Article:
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interesting mining article - the australian

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    Can AIM long holders be rewarded - Here's some hope and a good read:

    Slow miners may miss out on next violent upswing
    Sarah-Jane Tasker | November 10, 2008 Article from: The Australian

    AUSTRALIA'S mining sector may not have learnt any lessons from the past and could miss the next upswing, predicted to be more acute and violent.

    Ernst & Young's global mining and metals leader Mike Elliott said the long-term fundamentals for the industry still existed, but when the market came out of this downturn, the next boom would be more aggressive.

    "There are indications of pullbacks and delays in the sector, which will make the next upswing more acute and violent than the last."

    He said that on top of the industrialisation and urbanisation of developing countries, there had been globally co-ordinated fiscal stimulus packages, with huge amounts of money for infrastructure projects.

    "When it kicks off again, most countries' (infrastructure projects) will start coming onstream at the same time, which will further add to the demand."

    Credit Suisse's UK mining team has reported that global resources spending is set to collapse, with $US50 billion in planned expenditure at risk of being delayed next year.

    It said the last time the mining industry froze capital expenditure, in 1998, it took five years for it to return with any confidence.

    Credit Suisse metals and mining equity research analyst Jeremy Gray said in a report that the Chinese boom had been under way for three years before miners started raising capital to expand projects and build new mines.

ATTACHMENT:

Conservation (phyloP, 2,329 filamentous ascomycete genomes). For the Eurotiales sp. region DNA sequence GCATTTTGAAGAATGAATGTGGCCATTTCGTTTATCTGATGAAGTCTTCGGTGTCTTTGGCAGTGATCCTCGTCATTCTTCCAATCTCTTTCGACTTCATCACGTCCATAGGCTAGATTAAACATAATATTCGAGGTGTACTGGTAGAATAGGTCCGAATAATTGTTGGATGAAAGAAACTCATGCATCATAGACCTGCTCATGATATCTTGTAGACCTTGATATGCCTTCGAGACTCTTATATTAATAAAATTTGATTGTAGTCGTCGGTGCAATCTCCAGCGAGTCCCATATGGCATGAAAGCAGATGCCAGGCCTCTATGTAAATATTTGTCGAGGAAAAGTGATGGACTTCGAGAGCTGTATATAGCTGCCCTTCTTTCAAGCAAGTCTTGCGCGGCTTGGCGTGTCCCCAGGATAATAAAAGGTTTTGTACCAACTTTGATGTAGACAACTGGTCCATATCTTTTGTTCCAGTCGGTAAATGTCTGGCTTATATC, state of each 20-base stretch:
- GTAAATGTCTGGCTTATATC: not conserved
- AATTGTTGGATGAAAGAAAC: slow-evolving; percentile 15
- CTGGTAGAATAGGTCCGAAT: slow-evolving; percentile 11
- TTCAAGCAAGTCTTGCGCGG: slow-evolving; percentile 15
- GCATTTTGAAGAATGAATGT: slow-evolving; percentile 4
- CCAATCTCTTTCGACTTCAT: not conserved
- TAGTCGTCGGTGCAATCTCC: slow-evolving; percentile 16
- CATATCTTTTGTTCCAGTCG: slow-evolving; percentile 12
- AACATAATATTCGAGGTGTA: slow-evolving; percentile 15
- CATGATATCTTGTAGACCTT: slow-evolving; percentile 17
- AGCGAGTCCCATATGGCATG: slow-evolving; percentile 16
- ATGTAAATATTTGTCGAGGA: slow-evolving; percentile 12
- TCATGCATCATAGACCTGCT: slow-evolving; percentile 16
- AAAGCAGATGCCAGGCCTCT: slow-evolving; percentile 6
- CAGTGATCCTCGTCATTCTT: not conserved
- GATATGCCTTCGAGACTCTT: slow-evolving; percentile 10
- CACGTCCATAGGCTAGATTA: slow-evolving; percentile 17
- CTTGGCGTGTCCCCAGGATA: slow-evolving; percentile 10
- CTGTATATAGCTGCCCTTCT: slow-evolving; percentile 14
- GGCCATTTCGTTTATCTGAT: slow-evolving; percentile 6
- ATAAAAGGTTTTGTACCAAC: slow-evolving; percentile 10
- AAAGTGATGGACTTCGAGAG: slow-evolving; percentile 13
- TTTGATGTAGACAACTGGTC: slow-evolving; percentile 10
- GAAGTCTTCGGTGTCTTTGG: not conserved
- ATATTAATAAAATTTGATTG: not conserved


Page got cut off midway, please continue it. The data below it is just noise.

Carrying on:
Mr Elliott said the current downturn was more rapid than that of the late 1990s, when companies had an ability to project what was happening.

    "The suddenness of the drop in metals prices and concerns about global growth has created a greater volatility than what could have been predicted," he said.

    He warned there could be a return of asset-strippers until the market restored itself. It could be the case that some assets were worth more sold individually than as a whole company, creating more cash than the market capitalisation of the miner.

    "True market believers say this creates market efficiency," Mr Elliott added.

    An increase in mergers and acquisitions has also been widely tipped by the industry, as the big cashed-up players swoop on juniors failing to raise capital to develop projects.

    Ernst & Young researched metals and mining companies on the Australian Stock Exchange with a market cap above $50million to identify which companies were in a sound financial position and possibly shopping for new interests. It found that more than one-third had less than $25million in the bank, 3 per cent had more money in the bank than their market capitalisation, 30% of companies had gearing of 10%-plus, and 10% of companies had 50%-plus gearing.

    "The overall perspective was quite clear that there is a dichotomy between the haves and the have-nots in regard to cash," Mr Elliott said. "Looking at the differences between the haves and the have-nots, we see several players less affected, who now have a greater range of acquisition and joint venture opportunities. M&As are happening now and we are probably at a stage where there are a lot of negotiations going on and there will be a list of announcements emerging before Christmas."

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